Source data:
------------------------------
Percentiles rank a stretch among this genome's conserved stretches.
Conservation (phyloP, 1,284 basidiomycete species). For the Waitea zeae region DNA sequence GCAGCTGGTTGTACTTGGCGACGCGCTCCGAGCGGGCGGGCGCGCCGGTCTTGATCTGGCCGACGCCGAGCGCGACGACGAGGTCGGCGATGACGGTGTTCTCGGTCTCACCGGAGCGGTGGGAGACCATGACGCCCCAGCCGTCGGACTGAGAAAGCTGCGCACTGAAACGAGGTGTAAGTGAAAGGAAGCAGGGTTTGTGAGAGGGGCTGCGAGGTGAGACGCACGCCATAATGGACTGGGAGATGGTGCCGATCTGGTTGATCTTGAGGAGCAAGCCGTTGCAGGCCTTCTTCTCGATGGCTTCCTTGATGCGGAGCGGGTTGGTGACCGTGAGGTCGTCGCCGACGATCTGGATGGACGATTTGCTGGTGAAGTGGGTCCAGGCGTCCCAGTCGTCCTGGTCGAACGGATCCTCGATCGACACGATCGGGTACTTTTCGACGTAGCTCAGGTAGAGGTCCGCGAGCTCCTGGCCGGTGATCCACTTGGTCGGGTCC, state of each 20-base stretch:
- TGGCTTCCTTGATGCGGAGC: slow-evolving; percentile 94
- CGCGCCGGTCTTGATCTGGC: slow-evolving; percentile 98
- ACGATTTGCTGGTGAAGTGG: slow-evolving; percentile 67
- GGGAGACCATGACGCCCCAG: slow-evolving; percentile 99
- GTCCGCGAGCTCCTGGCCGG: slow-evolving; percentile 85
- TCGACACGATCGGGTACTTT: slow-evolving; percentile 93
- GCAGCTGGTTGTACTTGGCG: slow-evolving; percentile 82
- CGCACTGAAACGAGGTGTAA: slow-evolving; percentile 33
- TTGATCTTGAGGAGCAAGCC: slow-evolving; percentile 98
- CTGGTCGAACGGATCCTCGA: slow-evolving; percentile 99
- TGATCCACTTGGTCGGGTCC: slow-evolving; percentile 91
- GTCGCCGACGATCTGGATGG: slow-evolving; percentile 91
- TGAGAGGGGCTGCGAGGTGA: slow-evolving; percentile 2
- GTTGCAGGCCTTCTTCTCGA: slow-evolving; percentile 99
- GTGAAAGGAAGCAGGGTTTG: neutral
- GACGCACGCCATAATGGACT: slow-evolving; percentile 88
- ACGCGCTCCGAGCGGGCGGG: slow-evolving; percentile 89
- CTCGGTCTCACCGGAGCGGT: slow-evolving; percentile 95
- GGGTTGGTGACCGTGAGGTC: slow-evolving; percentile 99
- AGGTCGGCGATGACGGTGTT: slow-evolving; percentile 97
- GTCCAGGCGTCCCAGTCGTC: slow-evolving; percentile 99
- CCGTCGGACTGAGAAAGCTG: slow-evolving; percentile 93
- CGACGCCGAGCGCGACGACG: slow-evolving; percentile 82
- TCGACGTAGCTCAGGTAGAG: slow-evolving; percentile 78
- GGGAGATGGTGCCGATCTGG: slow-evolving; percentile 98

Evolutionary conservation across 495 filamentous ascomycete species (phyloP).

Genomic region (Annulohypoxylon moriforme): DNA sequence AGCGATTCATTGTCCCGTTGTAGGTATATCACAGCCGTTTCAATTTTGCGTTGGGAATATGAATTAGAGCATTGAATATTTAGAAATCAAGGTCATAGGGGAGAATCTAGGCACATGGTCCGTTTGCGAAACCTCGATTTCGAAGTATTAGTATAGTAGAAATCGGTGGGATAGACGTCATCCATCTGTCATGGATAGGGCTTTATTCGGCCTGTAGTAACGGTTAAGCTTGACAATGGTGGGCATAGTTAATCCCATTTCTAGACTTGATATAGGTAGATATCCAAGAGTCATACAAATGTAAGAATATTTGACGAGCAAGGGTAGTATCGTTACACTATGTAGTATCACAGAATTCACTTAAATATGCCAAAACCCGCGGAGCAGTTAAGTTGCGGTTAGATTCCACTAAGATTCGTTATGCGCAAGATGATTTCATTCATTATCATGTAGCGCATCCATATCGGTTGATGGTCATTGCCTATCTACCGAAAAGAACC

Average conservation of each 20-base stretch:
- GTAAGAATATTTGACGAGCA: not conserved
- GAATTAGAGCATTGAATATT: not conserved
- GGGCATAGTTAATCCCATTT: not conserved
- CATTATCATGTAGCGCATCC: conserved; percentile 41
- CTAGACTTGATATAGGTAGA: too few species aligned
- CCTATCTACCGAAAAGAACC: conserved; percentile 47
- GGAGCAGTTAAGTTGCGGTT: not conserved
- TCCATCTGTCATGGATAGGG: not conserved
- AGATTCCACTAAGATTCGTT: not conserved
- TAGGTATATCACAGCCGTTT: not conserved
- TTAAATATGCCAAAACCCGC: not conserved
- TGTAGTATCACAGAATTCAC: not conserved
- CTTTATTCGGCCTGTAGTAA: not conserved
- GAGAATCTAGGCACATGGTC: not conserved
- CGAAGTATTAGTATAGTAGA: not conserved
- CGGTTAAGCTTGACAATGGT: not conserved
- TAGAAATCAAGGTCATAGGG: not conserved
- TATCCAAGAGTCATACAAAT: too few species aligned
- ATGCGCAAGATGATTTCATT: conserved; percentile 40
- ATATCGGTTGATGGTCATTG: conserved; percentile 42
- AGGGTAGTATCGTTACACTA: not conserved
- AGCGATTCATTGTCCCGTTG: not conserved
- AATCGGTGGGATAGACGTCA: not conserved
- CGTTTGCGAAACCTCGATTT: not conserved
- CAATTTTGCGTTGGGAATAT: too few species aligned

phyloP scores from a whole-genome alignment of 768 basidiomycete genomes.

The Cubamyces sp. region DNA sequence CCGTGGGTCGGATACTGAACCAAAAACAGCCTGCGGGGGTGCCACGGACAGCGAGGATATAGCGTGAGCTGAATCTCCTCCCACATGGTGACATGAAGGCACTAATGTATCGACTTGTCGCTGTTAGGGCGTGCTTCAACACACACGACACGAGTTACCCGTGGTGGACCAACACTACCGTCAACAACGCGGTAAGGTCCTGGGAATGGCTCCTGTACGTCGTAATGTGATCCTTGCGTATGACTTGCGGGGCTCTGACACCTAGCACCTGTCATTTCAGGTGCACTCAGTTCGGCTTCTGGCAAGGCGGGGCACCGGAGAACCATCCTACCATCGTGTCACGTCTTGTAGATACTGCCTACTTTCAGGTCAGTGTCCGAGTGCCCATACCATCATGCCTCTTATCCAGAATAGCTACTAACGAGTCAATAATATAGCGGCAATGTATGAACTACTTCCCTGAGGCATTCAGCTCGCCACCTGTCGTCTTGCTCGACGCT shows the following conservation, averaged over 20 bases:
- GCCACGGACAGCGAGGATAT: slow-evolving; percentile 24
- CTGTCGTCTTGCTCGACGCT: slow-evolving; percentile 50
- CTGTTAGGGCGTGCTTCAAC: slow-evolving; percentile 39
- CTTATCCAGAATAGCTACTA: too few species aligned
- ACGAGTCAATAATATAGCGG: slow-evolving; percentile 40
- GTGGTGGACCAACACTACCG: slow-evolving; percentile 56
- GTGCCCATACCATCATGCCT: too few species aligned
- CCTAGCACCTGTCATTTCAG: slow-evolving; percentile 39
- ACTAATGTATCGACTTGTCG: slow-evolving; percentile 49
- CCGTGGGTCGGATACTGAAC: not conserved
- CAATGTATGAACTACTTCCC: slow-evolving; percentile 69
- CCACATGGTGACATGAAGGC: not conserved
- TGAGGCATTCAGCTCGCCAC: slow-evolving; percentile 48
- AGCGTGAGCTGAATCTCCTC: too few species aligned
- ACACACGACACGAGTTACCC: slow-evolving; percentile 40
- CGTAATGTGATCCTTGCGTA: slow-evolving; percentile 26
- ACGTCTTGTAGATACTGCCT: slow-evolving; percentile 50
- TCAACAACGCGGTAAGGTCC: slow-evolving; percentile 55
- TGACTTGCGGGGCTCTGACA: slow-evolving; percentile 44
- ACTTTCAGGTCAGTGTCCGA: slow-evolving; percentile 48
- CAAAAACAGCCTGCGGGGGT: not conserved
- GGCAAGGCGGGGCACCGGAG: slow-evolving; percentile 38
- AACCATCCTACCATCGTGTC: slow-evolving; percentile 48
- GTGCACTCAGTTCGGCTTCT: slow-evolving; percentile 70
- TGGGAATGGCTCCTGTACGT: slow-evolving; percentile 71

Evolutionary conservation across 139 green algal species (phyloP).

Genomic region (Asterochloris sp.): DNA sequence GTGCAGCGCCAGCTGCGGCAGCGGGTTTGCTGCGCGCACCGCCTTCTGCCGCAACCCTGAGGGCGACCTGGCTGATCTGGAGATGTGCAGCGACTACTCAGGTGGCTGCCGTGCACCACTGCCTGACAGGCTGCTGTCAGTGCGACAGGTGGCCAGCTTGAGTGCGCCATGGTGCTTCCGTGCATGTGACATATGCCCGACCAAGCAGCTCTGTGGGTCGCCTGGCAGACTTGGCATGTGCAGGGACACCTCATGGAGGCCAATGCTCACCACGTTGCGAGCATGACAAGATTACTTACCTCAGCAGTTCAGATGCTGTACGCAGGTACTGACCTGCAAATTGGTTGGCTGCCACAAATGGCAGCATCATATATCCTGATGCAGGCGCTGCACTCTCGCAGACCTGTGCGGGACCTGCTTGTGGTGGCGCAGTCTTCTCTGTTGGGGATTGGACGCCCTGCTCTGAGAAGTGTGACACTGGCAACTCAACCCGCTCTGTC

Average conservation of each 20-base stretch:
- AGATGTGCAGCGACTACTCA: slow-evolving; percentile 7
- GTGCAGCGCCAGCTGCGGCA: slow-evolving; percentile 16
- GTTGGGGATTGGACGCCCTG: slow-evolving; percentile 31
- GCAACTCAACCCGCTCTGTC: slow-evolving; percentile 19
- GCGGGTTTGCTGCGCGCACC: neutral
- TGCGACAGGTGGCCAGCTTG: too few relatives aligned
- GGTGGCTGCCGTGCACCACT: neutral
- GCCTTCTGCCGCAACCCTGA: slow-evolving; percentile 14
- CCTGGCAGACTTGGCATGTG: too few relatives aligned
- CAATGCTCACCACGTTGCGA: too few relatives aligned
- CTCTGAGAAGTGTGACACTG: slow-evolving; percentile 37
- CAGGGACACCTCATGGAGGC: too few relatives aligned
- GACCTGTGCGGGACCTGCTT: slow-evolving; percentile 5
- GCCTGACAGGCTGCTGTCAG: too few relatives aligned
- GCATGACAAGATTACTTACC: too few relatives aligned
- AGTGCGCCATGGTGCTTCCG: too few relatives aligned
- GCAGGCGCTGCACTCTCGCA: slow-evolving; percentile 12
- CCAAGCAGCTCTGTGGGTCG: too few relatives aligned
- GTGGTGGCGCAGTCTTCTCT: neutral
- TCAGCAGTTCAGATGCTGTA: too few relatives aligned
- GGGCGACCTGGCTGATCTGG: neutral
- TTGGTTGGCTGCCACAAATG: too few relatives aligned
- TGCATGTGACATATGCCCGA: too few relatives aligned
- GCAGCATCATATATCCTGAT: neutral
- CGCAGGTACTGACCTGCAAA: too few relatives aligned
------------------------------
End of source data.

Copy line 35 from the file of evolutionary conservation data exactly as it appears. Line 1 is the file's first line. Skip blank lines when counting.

- CTAGACTTGATATAGGTAGA: too few species aligned